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Downstate Times

The Newsletter for SUNY Downstate
University Hospital of Brooklyn

Alarm Fatigue and Patient Safety

By Dianne Forbes Woods, RN, MA, NE-BC
Deputy Nursing Director


Alarms can be critical to patient safety, but failed response to alarms can lead to patient harm and even death.

Walking onto a patient care unit in a hospital today is anything but a quiet experience. Infusion pumps, ventilators, and ECG monitors are just a few of the types of medical devices attached to patients delivering therapies and providing clinical information.

These alarm-equipped devices are essential to providing safe care to patients; nurses and doctors depend on them for information needed to guide treatment decisions.

However, as The Joint Commission noted in its recent Sentinel Event Alert (Medical Device Alarm Safety, April 8, 2013) these devices present a multitude of challenges when their alarms create similar sounds; when their default settings are not changed; and when there is a failure to respond to their alarm signals.

The number of alarm signals per patient per day can reach several hundred depending on the unit, translating to thousands of alarm signals throughout the hospital every day.

The Joint Commission's national Sentinel Event database includes reports of 98 alarm-related events between January 2009 and June 2012, with 80 resulting in death, 13 in permanent loss of function, and five in unexpected additional care or extended stay.

Major contributing factors include:

  • Absent or inadequate alarm system (30)
  • Improper alarm settings (21)
  • Alarm signals not audible in all areas (25)
  • Alarm signals turned off (36)

Another major contributing factor is "Alarm Fatigue." Alarm fatigue can develop when a person is exposed to an excessive number of alarms.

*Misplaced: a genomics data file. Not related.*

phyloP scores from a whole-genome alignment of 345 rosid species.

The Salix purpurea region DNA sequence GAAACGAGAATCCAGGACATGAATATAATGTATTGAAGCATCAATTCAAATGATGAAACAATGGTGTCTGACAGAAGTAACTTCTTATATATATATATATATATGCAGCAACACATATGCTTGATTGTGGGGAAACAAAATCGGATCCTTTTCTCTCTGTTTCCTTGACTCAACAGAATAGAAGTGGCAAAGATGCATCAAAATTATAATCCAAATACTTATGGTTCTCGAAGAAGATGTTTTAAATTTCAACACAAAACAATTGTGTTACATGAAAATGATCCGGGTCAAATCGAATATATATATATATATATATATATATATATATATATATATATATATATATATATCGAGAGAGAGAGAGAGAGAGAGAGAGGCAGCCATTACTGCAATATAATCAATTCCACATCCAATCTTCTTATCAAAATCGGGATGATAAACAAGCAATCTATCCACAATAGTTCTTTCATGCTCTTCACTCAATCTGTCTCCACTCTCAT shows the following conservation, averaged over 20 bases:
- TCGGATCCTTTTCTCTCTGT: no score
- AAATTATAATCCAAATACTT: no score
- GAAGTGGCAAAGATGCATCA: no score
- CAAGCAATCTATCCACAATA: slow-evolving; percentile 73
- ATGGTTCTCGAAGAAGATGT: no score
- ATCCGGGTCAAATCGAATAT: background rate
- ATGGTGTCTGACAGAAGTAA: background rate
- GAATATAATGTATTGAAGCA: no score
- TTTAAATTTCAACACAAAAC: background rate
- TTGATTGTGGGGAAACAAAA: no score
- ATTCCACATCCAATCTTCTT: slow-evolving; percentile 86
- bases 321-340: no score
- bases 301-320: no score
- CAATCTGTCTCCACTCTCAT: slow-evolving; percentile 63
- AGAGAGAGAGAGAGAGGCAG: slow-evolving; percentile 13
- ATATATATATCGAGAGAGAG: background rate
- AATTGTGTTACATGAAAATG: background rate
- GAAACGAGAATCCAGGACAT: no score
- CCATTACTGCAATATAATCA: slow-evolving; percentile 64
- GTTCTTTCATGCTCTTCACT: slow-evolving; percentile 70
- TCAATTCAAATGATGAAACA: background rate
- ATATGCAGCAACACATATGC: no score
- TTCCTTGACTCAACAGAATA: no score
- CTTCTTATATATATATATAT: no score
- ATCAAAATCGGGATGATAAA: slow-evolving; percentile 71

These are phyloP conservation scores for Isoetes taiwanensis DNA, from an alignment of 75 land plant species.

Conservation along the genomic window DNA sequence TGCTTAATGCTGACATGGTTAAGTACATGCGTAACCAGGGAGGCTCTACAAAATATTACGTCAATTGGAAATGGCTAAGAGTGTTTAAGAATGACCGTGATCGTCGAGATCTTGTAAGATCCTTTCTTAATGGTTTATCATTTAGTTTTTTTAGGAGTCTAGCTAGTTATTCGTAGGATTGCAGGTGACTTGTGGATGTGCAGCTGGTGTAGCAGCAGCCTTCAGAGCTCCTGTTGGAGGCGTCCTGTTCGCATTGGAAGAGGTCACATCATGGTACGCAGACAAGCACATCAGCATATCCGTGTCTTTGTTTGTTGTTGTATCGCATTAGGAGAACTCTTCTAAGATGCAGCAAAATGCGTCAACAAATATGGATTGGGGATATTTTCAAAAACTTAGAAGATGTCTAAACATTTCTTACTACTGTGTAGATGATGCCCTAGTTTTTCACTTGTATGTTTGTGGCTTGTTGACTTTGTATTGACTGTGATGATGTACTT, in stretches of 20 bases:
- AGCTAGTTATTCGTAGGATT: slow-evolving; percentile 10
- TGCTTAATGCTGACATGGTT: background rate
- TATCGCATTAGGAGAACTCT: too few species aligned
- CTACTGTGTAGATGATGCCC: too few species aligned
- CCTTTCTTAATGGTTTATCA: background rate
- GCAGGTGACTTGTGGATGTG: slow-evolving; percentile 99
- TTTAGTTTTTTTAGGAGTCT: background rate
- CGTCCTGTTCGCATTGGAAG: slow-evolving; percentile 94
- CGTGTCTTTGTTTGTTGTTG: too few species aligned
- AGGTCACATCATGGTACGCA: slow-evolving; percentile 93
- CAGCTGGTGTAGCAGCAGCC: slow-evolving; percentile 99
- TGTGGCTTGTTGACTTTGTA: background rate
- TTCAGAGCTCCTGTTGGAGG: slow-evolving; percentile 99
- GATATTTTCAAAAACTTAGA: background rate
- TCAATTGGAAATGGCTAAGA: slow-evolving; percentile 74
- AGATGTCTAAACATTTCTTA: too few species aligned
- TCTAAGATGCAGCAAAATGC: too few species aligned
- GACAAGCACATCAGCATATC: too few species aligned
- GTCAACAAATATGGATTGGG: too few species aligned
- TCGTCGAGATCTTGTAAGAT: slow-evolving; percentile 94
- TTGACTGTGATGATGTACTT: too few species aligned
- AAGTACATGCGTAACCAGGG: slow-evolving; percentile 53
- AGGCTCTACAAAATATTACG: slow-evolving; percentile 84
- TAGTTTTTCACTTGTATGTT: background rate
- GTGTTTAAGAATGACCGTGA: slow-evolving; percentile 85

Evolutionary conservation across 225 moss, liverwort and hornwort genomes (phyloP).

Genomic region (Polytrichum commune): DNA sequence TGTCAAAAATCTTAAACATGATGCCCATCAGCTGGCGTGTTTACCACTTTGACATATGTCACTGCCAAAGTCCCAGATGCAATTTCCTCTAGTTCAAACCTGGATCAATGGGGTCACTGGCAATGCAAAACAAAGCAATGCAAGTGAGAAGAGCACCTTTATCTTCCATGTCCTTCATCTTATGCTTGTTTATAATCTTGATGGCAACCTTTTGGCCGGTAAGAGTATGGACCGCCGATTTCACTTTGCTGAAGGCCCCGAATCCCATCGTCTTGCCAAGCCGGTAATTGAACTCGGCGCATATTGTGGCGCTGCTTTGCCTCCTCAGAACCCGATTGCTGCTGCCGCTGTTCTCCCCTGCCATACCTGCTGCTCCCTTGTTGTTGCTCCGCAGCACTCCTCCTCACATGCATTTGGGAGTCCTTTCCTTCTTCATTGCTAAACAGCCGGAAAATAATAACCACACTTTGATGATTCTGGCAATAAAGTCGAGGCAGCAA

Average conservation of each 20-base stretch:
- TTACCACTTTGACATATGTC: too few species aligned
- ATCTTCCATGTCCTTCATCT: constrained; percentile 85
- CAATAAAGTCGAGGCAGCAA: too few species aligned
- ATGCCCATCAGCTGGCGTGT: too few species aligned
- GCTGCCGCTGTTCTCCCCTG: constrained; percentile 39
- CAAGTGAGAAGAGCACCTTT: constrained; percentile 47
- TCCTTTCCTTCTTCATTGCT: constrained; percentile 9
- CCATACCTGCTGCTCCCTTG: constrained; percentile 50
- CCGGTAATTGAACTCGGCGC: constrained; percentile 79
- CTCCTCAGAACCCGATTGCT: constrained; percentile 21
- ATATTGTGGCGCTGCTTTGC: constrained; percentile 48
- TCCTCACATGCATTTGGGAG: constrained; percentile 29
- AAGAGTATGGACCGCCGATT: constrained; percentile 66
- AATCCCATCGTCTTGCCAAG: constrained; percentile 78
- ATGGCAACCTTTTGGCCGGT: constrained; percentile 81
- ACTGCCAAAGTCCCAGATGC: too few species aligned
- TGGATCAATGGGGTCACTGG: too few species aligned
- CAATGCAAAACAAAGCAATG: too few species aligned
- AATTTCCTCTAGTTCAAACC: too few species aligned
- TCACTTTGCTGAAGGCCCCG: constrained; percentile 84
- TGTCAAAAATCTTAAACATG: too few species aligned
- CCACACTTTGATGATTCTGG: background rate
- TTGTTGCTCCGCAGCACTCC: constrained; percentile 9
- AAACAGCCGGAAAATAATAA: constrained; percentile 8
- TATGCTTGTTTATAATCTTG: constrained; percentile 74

Strategies to Combat Alarm Fatigue

In June, The Joint Commission, which accredits hospitals, directed facilities to make alarm safety a top priority. Starting in January 2014, hospitals must identify the alarms that pose the biggest safety risks by unnecessarily adding noise or being ignored.

Here are some action strategies suggested by the American Association of Critical Care Nurses and other organizations:

  1. Provide proper skin preparation for ECG electrodes and change them daily (this reduces false alarms from poor connections).
  2. Customize alarm parameters and levels on devices (Individualizing parameters reduces the number of alarms not requiring intervention.)
  3. Provide ongoing education to all staff on alarm awareness and alarm fatigue.
  4. All employees, from housekeepers to administrators, who pass by a patient's room should stop if they hear an alarm. They need to make sure the patient is breathing and call for help if necessary.

This situation can result in sensory overload, and can cause a practitioner to become desensitized to the alarms. Consequently, the response may be delayed, or alarms may be missed altogether.

Although studies show it is difficult for humans to differentiate among more than six different alarm sounds, the average number of alarms in an ICU has increased from 6 in 1983 to more than 40 different alarms in 2011.

As noted in a July 7, 2013 Washington Post article ("Too Much Noise from Hospital Alarms Poses Risk for Patients") clinicians and patient-safety advocates have warned of alarm fatigue for years, but the issue is taking on greater urgency as hospitals invest in more complex, often noisy devices meant to save lives.

This "alarming" issue needs the full support of healthcare leadership, clinicians, researchers, and manufacturers to ensure patient safety.